Are my husband and I the only ones struggling with the teen-on-teen violence in the Hunger Games books and movie? To be honest, I've not seen the movie nor read the books. I've merely seen the movie trailer and have also talked with some preteens/young teens who are interested in the Hunger Games. I hear that it does have a positive ending in which the main character comes to decry violence of any kind.
However, my understanding is that, along the way, teens are placed in a situation where they must be killed or be killed. Is that wise mental food to be serving teens given the fact that we've seen some horrendous acts of school violence by troubled children/teens/young adults in the past few decades, as well as seeing teen lives taken by gang violence? On the other hand, am I a hypocrite to be bothered by this, as I have watched movies in which adults are killed? Saving Private Ryan, for example, showed war in all its ugliness, but I did view it.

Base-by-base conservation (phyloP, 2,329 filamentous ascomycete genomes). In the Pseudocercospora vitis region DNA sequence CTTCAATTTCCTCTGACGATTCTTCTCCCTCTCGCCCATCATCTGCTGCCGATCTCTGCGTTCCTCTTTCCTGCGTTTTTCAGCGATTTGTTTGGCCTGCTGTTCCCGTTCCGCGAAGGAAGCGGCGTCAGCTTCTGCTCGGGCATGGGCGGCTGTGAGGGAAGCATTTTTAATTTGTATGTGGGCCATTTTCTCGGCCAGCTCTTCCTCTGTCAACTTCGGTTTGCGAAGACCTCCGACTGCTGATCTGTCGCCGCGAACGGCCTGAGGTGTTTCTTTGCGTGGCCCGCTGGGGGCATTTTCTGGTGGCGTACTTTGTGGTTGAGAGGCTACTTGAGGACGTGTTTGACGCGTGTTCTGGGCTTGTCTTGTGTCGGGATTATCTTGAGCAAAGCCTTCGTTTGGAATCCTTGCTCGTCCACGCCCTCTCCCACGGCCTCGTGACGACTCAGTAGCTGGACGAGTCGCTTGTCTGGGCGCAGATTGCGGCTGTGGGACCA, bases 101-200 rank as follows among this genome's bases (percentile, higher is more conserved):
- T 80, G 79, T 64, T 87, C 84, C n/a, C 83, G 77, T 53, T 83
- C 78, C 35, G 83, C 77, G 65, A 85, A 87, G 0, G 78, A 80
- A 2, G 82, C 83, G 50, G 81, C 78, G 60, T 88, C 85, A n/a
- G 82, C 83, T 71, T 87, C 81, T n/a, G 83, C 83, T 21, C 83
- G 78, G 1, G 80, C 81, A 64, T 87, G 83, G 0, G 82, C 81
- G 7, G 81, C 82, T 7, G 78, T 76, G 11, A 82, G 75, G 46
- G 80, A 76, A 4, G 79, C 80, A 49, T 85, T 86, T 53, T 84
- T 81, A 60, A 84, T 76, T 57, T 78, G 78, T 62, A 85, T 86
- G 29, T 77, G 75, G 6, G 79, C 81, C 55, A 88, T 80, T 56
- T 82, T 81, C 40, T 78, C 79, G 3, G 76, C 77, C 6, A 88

Where does all of this fit with Phil. 4:4-8's admonition to guard the things we think about?I think we are naive if we don't understand that the things we choose to read and watch do affect us on some level.
What about you? Have you read the books or seen the movie? If you have, what did you think? If you have, are you eager to or reluctant to see what it's all about? Will you let your preteens and teens see or read this series?
I wasn't interested in the Twilight series, either. I heard an interesting point on a radio show. The original Dracula by Bram Stoker was clearly portrayed as evil and unappealing, while the vampire characters in Twilight are portrayed as being tragically romantic -- and tragic romance is irresistible to many a young girl. Having neither read the original Dracula or the Twilight books, I can't speak to that with certainty. But, I did find that thought to be interesting.
What say you? I'd love to hear your thoughts.